Visualize your work progress using story points and burndown charts

Backlog offers several ways to work visually with tasks. Besides using Boards and Gantt charts, you can also choose to use Burndown charts.

Today, we’re going to go through a quick overview of how you can use Burndown charts in Backlog to visualize how quickly you and your team are completing tasks, including whether you are on track to hit all your project milestones and deadlines.

Burndown charts vs Gantt charts

To refresh our memory, a Gantt chart shows each task as an elongated block with start and end dates on a continuous timeline.

On the other hand, a burndown chart shows the amount of remaining work (in hours) plotted against the milestone’s timeline. As work is done, a line ‘burns down’ until it reaches zero, which indicates that all work and tasks have been completed.

Comparing Gantt charts and burndown charts Characteristics Recommended uses Gantt chart Intuitive to use Easy to view task  information such as start/end dates, status, and assignee Can express dependencies and order relationships between tasks Projects with minor changes or that require minimal effort  Easily defined projects with solid time estimates. Burndown chart Simply expresses the project status in terms of remaining tasks versus time Actual task completion rate and work performance reflected in the chart Chart is automatically updated every five minutes and a task status changes Projects that are more likely to undergo changes  If the amount of work is difficult to predict upfront

Gantt charts are intuitively easier to understand than burndown charts. That’s why some people prefer to use the Gantt chart for their projects. Additionally, it’s possible to manage or plan tasks on a Gantt chart and easily communicate details like the task status, person-in-charge, start/end dates, project deadlines, etc.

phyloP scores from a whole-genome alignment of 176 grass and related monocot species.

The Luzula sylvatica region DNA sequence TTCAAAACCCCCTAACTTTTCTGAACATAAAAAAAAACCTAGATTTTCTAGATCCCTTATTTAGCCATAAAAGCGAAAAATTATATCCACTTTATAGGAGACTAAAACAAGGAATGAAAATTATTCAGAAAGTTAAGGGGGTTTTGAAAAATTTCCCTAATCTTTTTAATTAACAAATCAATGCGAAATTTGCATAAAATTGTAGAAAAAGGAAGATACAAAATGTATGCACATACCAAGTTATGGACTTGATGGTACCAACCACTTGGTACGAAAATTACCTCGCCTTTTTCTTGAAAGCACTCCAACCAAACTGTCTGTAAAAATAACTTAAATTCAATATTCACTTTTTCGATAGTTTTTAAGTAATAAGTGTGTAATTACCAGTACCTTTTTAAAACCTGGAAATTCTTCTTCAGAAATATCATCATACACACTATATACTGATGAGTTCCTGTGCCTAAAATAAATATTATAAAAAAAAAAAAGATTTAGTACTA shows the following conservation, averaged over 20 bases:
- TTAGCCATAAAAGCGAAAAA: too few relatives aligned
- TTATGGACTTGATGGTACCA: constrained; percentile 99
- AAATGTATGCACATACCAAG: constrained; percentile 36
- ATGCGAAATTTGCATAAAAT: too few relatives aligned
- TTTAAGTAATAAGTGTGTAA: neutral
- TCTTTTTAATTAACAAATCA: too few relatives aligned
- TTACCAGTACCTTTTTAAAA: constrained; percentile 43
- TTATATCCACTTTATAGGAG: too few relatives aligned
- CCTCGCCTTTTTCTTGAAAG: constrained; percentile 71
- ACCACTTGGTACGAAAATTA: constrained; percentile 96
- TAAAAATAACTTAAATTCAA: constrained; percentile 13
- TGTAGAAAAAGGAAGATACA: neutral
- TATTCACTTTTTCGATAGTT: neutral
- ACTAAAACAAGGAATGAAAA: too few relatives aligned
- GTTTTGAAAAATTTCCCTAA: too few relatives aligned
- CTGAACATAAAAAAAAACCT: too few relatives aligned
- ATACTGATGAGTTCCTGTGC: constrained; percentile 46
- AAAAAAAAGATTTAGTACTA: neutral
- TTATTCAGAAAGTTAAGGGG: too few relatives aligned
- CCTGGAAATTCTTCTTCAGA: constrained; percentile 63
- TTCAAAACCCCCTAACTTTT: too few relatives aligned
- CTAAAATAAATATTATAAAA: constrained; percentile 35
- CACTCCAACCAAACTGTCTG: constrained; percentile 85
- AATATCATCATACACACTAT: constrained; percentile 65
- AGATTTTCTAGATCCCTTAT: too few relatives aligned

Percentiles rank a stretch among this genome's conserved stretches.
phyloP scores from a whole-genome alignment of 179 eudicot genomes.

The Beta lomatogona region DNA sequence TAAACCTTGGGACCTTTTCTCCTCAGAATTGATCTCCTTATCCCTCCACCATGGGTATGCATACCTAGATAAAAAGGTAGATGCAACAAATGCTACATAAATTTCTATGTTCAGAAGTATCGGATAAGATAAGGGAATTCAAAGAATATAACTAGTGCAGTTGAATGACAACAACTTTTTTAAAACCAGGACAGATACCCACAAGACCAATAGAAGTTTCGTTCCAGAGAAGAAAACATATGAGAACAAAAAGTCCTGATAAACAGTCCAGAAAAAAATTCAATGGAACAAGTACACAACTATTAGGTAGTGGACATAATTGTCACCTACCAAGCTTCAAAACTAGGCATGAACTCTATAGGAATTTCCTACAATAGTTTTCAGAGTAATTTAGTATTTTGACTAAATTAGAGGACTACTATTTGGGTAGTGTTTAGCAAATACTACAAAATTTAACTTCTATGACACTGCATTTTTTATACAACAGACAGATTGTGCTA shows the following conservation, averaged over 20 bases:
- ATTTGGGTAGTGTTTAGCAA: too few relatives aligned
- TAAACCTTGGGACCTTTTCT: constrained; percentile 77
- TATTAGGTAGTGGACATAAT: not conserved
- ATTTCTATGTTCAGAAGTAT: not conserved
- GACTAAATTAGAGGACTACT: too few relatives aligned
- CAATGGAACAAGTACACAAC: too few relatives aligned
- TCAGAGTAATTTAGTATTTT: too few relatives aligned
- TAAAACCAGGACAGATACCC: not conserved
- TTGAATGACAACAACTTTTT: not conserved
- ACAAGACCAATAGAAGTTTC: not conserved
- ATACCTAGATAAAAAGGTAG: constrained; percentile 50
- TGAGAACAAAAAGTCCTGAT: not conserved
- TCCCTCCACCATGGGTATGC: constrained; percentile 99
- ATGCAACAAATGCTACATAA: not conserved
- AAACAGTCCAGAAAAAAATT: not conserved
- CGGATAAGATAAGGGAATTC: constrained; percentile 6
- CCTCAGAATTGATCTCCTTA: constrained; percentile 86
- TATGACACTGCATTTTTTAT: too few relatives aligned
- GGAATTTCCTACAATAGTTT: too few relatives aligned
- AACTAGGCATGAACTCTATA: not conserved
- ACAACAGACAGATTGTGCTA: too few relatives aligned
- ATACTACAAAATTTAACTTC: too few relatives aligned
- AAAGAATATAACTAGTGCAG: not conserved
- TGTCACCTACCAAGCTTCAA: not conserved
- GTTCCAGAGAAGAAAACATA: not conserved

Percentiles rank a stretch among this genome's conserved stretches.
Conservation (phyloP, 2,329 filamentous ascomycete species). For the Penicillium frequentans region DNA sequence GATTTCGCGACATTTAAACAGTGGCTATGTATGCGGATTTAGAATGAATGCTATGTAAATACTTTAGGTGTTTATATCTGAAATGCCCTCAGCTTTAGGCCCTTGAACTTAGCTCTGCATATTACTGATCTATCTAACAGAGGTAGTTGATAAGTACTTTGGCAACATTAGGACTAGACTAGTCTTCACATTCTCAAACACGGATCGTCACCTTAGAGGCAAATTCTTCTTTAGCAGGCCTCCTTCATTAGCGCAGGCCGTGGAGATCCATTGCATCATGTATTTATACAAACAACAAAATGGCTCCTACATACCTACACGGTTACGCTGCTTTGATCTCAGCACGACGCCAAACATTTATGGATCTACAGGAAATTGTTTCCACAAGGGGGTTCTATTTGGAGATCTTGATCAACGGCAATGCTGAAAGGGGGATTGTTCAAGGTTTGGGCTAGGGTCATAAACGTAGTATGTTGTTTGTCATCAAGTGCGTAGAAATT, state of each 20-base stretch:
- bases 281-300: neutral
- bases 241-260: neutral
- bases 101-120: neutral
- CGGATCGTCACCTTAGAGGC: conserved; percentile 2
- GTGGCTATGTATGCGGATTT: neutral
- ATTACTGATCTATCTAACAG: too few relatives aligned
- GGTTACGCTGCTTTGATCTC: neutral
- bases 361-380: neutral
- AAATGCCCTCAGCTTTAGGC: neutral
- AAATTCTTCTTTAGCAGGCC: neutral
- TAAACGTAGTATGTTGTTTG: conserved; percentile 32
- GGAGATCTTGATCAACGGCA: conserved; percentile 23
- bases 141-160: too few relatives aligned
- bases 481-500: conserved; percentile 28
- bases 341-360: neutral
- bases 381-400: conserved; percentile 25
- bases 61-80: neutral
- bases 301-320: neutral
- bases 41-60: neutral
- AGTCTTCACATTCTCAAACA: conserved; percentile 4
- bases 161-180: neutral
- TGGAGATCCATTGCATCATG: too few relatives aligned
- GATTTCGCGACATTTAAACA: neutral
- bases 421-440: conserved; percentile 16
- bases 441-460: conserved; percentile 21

On the other hand, burndown charts are a bit less intuitive for people who are not familiar with them. But, they’re useful in helping us to understand the amount of work required and how long it’s taking to complete tasks. For example, it is possible to look at the burndown chart below and naturally come to the conclusion that it will be difficult to meet the milestone deadline based on the work rate.

If work progress is not progressing as estimated, a flame icon will show on the chart.

Understanding absolute and relative estimates 

Burndown charts operate on the principle of estimating how much work is required for tasks. To figure this out, there are two methods used for estimation:

Absolute estimation is a direct estimation of the work/time required for a task, e.g. in units of hours, man-days, or man-months.  Relative estimation is an estimation of the work and time of a task by comparing it to another task. The unit for relative estimation in Agile/Scrum is a story point.  Advantages of using relative estimation and story points

Firstly, it’s easier to agree on an estimate by using a common base for comparison. 

For example, depending on the person, people tend to have differing opinions as to whether a task takes 5 or 8 man-days. Trying to settle the difference occupies the team’s time and blocks them from moving forward. 

However, it’s easier to agree that Task A is about the same size as Task B, and should take

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